>> MAX SENGES: No, 1, 2, 1, 2. 

>> JIM FISHKIN: They know which are odd and which are even.  We could just go around, 1, 2, 3, 4, 5, 6 -- the participants, people who are willing to participate.  So just go around the room and count off from 1 to whatever, maybe 40.  Go ahead.  5, 6, 7, 8.  All right.  You want to do 1, 2, 1, 2?  You can do that.  Whatever's quick.  We don't want to use --

>> (Off microphone). 

>> JIM FISHKIN: That's fine.  Okay.  1, 2, 1, 2, okay.  Go around. 




>> JIM FISHKIN: Whatever.  Just --








>> JIM FISHKIN: Are we all finished?  You're what?  And there's some people here.  1, 2, 1, 2, 1, 2.  Just please -- keep going.  Who else is --

>> AUDIENCE MEMBER: (Off microphone)

>> JIM FISHKIN: We've done it.  Okay.  I just didn't want everybody to sit with their friends, so if we do 1, 2.  So all the 1s come over here, all the 2s go over there, and we're going to -- we're going to circle the chairs, and then we'll come back to these --

>> MAX SENGES: 1s over here.  Jim is going to moderate that conversation.  Kathleen in the back, who's raising her arm right now, is going to moderate the Number 2 deliberations. 

>> JIM FISHKIN: After that, we'll reconvene the chairs and come back to where you were. 

>> MAX SENGES: We come back at 3:20. 

>> JIM FISHKIN: So you can hear me.  No.  Max is saying no microphone.  Okay. 

(Small group deliberations taking place until 1520)

>> MAX SENGES: Just a quick housekeeping announcement.  We have five more minutes.  Maybe you have some questions you'd like to ask in the plenumround. 

(Small group deliberations continue)

All right.  I know now the conversations just really got deep, but I have to ask you to come back to the Plenum and we can continue the conversation there, maybe finish the last -- yeah. 

((Small group deliberations continue)

Hello, hello.  Okay.  Okay.  So let's get started with a panel conversation or the plenum conversation in deliberative poll as Professor Fishkin developed it.  There will be experts that we've briefed and chosen for various perspectives and their expertise in the field.

Now, in an IGF context, there was expertise spread across the whole community and different viewpoints come from that, so we will have one of the group participants that you've selected ask the question, and then we will see who from the group finds to offer a perspective and answer to the particular question and have a short debate on each of the questions.  Rebecca, may I ask you to ask the first question?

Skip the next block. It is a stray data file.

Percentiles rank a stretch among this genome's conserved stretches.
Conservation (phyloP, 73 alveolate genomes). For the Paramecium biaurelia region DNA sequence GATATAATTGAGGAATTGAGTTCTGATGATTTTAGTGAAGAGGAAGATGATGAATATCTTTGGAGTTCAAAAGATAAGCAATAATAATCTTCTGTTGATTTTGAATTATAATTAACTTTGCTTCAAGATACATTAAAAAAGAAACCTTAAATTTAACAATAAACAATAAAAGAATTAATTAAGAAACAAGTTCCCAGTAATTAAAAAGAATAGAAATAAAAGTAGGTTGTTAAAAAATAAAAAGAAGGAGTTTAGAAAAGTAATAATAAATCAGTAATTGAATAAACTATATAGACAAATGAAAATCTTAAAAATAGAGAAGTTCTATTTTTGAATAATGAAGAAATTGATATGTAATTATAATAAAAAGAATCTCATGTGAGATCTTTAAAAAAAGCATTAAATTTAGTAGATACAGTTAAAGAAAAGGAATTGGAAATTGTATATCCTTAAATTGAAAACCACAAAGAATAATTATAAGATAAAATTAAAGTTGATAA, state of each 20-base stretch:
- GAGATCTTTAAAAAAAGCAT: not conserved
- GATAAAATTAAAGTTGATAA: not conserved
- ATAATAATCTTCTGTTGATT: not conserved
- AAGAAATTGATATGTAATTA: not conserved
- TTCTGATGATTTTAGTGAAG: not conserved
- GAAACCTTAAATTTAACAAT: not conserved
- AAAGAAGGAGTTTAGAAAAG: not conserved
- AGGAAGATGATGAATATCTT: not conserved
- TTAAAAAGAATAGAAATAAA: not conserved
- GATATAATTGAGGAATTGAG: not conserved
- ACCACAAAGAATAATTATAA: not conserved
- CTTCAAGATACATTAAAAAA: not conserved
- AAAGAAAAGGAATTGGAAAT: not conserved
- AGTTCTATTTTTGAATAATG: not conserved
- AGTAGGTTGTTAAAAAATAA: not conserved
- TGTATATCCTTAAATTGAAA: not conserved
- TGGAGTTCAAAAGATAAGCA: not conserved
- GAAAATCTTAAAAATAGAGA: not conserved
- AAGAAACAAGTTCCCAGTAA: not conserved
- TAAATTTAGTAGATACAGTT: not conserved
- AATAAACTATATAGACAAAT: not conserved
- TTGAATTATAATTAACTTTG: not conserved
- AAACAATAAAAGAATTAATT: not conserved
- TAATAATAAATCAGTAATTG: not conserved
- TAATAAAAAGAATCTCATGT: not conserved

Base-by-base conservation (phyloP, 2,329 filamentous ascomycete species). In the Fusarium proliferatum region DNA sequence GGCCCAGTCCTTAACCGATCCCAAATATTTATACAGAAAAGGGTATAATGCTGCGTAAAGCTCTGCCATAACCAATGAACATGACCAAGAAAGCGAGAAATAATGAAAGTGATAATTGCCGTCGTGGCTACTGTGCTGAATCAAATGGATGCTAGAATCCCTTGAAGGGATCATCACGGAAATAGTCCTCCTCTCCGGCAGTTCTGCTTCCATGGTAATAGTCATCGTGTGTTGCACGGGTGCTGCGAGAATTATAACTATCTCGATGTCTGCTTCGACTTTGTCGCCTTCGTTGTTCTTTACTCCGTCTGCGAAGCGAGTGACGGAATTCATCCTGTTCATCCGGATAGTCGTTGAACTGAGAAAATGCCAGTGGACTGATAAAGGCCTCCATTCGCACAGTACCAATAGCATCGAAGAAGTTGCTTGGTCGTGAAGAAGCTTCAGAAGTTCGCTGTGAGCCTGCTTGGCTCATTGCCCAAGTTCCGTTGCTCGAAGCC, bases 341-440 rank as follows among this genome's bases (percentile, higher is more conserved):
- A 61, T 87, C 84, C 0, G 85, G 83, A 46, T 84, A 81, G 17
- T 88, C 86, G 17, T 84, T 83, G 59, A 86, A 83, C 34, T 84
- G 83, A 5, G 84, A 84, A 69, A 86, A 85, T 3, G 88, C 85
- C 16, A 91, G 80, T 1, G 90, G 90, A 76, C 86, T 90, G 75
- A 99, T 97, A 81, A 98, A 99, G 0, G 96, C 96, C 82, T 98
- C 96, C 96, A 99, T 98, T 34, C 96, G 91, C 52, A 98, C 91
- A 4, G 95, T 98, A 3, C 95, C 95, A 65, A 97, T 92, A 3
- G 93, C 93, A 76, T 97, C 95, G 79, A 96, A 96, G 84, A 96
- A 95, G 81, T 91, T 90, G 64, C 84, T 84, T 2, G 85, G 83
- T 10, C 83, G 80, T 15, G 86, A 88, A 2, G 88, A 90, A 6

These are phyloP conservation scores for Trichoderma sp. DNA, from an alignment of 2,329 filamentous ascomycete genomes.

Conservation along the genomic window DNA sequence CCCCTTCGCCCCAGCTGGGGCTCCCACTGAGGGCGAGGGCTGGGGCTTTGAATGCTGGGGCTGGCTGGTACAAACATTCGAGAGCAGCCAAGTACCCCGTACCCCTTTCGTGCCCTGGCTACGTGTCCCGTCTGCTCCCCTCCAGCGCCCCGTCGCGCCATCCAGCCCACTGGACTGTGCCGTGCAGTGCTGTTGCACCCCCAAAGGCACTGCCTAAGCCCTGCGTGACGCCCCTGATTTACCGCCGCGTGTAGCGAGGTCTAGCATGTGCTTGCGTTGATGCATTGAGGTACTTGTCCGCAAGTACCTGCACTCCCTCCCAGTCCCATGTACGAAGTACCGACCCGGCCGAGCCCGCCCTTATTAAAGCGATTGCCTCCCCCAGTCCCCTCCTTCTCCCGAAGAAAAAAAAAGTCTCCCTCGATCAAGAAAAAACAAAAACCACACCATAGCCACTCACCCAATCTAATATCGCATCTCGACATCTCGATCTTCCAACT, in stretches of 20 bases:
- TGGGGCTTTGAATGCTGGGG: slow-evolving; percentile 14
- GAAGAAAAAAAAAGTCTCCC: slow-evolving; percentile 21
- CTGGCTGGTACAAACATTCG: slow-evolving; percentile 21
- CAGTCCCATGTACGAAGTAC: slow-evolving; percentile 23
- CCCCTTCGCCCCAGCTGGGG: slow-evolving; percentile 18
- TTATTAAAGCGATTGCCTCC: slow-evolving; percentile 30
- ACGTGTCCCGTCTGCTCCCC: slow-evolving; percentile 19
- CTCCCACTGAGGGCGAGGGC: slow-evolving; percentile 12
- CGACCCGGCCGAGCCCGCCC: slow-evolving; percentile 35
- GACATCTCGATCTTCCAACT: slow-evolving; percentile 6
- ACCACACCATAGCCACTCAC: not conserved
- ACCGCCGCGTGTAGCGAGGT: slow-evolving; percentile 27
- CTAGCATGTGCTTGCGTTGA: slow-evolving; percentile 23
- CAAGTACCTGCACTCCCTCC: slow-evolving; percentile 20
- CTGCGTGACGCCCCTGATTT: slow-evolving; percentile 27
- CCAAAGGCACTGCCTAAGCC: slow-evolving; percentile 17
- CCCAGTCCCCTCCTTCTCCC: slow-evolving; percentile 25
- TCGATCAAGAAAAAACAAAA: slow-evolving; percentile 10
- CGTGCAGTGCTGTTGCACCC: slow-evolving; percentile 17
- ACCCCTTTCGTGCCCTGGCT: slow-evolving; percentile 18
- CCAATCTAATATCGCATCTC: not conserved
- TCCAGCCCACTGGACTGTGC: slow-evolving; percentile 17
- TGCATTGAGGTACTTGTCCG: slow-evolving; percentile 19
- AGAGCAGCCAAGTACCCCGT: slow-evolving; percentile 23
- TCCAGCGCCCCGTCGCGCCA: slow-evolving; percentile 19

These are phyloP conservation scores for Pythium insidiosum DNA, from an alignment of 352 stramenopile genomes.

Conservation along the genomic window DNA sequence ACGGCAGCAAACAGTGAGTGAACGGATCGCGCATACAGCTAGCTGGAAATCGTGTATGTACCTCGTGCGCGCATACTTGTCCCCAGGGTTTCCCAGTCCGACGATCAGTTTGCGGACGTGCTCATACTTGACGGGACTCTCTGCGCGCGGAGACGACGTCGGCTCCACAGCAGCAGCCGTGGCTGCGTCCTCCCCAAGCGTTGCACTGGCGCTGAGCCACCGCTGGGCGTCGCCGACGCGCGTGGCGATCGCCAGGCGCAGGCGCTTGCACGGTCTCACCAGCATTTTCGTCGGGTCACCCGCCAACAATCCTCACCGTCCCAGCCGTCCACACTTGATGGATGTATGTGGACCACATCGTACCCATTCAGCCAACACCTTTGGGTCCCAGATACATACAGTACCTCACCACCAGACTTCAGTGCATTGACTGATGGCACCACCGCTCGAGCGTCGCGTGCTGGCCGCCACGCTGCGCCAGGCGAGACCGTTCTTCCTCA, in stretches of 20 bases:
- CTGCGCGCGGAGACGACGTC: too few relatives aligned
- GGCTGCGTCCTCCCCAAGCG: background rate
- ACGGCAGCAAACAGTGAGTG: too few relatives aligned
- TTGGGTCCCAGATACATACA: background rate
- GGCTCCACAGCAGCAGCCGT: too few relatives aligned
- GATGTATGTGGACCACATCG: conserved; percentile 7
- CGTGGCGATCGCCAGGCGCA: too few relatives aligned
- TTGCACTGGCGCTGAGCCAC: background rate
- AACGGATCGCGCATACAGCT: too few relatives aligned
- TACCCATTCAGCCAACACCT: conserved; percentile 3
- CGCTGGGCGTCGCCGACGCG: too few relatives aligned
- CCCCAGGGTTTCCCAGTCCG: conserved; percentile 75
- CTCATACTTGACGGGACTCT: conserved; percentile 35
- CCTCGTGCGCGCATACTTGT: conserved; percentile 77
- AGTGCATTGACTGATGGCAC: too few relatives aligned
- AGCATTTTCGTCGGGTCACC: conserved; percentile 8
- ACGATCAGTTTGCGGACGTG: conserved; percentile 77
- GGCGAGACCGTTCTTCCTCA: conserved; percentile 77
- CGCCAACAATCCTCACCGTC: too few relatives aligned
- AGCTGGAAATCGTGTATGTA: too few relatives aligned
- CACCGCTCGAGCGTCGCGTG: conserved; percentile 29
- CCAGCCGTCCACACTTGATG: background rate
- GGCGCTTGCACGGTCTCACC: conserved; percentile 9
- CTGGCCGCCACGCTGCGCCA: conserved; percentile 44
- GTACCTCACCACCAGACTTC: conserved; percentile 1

>> REBECCA MacKINNON: Okay.  Sure.  Am I okay?  All right.  So the -- one of the questions we came up with is the question of what do government commitments to a free and open and human rights compatible Internet, among those governments who have made such commitments, demand in relation to encryption and what -- what institutions for us should deliberations about this take place? 

>> MAX SENGES: So just give me a shorthand signal if you feel you can offer a perspective, a partial answer, one answer.  I'm sure there's more than one to this very difficult question. 

>> REBECCA MacKINNON: Or if it's not clear what I meant, feel free to ask me more about what I meant. 

>> MAX SENGES: Yes, please. 

>> PENG HWA ANG: Yeah, I think in this area, okay, human rights, as you know, is not absolute, it is a contextual in the sense of culture and all that, but also from observation, depending on time.  So in the UK the act was passed at the time of panic and that, unfortunately, got rolled over in the Commonwealth.  All Commonwealth have an act.  So I feel at this point in time we're having sort of a panic with respect to terrorism, and so I think in this area, if you ask that question, you would depend on time.  I guess if you recall, after the September 11, attack on -- there was a rollback on privacy, and now that things have kind of softened a bit, there's some pushback now against that rollback, so when you ask that question, I guess it depends on the context of it.  If you feel you are in a threat, you will definitely have, in a sense, more rolling back of privacy concerns, and if you feel safer, you allow more human rights concern.  I guess here the human rights concern we know is the respect of privacy, so my big point is on contextual culture as well as time.